Seven Dumb Things Smart Managers Do


There are several stupid things that smart managers do.

Look out and avoid them, and you too can become a smarter manager!

Seven Dumb Things Samrt Managers Do

It is certainly possible for a manager to be both smart and dumb at the same time. Just because a person is intelligent and capable, doesn’t mean they will always elude some of the pitfalls of management.

There are seven stupid things bright managers do; look them over and see if you can recognize any of them in your daily routine. If you can think of any more, let us know in the comments below!

A smart manager sometimes…

  • … spread themselves too thinly

The best managers will prioritize tasks, and act suitably, working fittingly for their level. They take on a limited number of key priorities, seven at most and delegate the rest.

  • …  get overwhelmed at work

There may be times when the amount of work will be overwhelming, but as a regular pattern, overwork is not the right approach. Great managers always reassess their actions, select what they want to give up and, when necessary, do things differently.

  • … expects everyone to work at the same level

Human Resources: Free live ovation demoThe smartest managers get where they are because they are just that—smart. They work hard and are capable, and they don’t expect every employee to have the same sensibilities and talents. Others may not function at the same level, and the smart manager realizes that.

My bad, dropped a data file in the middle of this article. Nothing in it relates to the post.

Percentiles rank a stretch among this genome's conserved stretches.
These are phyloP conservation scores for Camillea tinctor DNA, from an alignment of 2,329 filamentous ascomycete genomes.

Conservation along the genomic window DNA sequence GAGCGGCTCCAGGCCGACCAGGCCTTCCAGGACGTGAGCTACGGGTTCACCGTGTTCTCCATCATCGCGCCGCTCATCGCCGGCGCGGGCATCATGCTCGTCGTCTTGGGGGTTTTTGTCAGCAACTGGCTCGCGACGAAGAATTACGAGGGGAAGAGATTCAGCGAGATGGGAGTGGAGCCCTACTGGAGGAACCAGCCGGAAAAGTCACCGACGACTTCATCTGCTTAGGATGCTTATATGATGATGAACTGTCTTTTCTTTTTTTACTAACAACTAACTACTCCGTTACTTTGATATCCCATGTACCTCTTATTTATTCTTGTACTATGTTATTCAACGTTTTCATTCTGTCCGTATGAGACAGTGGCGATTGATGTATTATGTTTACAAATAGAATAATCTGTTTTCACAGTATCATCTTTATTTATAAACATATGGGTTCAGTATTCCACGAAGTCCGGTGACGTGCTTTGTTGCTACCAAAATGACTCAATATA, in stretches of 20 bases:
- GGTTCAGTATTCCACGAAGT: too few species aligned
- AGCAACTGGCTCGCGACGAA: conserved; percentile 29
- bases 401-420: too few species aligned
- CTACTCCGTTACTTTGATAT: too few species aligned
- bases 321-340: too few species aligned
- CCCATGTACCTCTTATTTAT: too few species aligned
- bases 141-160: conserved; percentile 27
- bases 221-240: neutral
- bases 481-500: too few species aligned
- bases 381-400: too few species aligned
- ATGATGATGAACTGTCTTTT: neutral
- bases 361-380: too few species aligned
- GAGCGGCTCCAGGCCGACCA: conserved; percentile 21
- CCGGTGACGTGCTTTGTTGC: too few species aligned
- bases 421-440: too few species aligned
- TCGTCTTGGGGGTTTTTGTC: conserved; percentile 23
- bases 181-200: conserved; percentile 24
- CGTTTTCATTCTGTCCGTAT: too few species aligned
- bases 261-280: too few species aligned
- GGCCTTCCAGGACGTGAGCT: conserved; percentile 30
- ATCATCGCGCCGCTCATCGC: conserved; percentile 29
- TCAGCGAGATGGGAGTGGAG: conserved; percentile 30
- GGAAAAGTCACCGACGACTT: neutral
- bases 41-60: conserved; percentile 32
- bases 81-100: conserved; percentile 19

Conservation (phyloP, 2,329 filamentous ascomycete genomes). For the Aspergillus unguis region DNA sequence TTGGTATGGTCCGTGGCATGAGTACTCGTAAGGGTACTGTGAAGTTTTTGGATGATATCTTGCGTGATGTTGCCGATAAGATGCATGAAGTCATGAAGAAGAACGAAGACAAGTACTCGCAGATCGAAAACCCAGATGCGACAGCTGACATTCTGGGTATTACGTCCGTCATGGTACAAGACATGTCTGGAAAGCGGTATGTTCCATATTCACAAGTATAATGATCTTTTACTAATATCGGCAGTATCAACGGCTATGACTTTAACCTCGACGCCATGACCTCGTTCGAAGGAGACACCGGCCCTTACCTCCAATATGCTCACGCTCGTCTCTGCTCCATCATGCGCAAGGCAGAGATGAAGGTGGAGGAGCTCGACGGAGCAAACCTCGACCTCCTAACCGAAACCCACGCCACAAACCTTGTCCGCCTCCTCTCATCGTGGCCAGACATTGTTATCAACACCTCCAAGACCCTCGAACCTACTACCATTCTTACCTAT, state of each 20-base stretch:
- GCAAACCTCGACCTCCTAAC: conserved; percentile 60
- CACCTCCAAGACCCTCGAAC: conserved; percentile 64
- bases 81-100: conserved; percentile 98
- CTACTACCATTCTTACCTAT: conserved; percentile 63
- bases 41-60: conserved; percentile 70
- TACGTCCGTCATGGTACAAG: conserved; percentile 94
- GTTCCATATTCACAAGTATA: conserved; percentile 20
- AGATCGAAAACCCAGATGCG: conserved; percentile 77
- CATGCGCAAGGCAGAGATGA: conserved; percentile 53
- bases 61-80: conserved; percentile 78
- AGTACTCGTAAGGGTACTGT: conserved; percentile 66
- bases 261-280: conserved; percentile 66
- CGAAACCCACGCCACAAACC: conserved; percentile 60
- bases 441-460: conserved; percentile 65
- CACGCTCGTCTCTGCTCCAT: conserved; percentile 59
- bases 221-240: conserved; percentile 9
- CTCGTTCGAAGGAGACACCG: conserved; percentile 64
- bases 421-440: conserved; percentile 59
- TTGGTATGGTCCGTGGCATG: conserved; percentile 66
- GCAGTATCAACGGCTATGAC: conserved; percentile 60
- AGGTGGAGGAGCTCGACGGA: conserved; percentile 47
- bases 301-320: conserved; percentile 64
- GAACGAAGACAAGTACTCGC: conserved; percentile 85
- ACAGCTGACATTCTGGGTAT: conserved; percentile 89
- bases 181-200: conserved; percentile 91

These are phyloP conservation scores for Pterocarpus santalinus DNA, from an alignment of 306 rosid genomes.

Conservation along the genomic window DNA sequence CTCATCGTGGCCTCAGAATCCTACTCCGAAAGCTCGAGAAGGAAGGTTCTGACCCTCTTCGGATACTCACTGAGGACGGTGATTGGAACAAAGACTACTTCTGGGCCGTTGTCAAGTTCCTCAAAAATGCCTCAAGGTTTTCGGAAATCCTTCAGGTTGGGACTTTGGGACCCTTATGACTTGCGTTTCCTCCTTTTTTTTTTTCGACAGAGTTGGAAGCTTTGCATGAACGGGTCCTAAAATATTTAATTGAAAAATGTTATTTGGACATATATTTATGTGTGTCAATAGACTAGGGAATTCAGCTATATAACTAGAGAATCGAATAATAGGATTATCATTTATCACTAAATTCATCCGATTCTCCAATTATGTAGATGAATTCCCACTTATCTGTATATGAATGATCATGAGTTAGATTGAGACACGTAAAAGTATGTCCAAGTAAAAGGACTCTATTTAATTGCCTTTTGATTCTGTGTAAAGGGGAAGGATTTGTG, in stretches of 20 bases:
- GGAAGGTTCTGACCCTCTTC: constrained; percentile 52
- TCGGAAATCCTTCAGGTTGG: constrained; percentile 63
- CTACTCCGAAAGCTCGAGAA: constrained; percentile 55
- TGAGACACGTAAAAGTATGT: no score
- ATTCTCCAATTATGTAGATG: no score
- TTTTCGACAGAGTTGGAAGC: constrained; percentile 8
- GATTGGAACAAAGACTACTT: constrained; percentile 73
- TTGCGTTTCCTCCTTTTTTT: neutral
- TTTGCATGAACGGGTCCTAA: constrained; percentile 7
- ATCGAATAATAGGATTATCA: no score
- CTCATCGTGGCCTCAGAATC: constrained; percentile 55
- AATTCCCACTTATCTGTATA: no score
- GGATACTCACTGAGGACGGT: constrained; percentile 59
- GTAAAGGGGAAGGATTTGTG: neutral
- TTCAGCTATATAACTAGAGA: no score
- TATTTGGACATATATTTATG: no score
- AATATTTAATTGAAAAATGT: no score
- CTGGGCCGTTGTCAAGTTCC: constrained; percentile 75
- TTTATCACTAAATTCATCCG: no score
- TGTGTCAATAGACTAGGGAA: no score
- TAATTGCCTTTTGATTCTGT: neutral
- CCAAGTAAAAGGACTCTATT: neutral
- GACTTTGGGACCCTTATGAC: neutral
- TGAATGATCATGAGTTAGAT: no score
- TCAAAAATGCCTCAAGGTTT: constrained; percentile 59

• … delegate, and then pull back control

Delegating is at the spirit of good management; many top managers will assign tasks, only to have them reappear on their desks later. Assign duties to the right people and keep them accountable. Don’t “take back” responsibility.

  • … doesn’t coach or mentor

A manager’s main concern should be to develop and encourage others.  One of the most crucial jobs in management is to share knowledge and help others move forward.

  • … doesn’t have a mentor

Great managers need trusted advisors, people they can turn to for advice and consent. If they do not have a particular mentor, then they should have a group of counselors that will provide feedback and information. Having a good variety of advisors helps a good manager get great.

  • … tries to be liked by everyone

One way to hurt everyone is to try to make everybody happy. First, it is impossible. A terrific manager deals in respect, not in being a friend.

 

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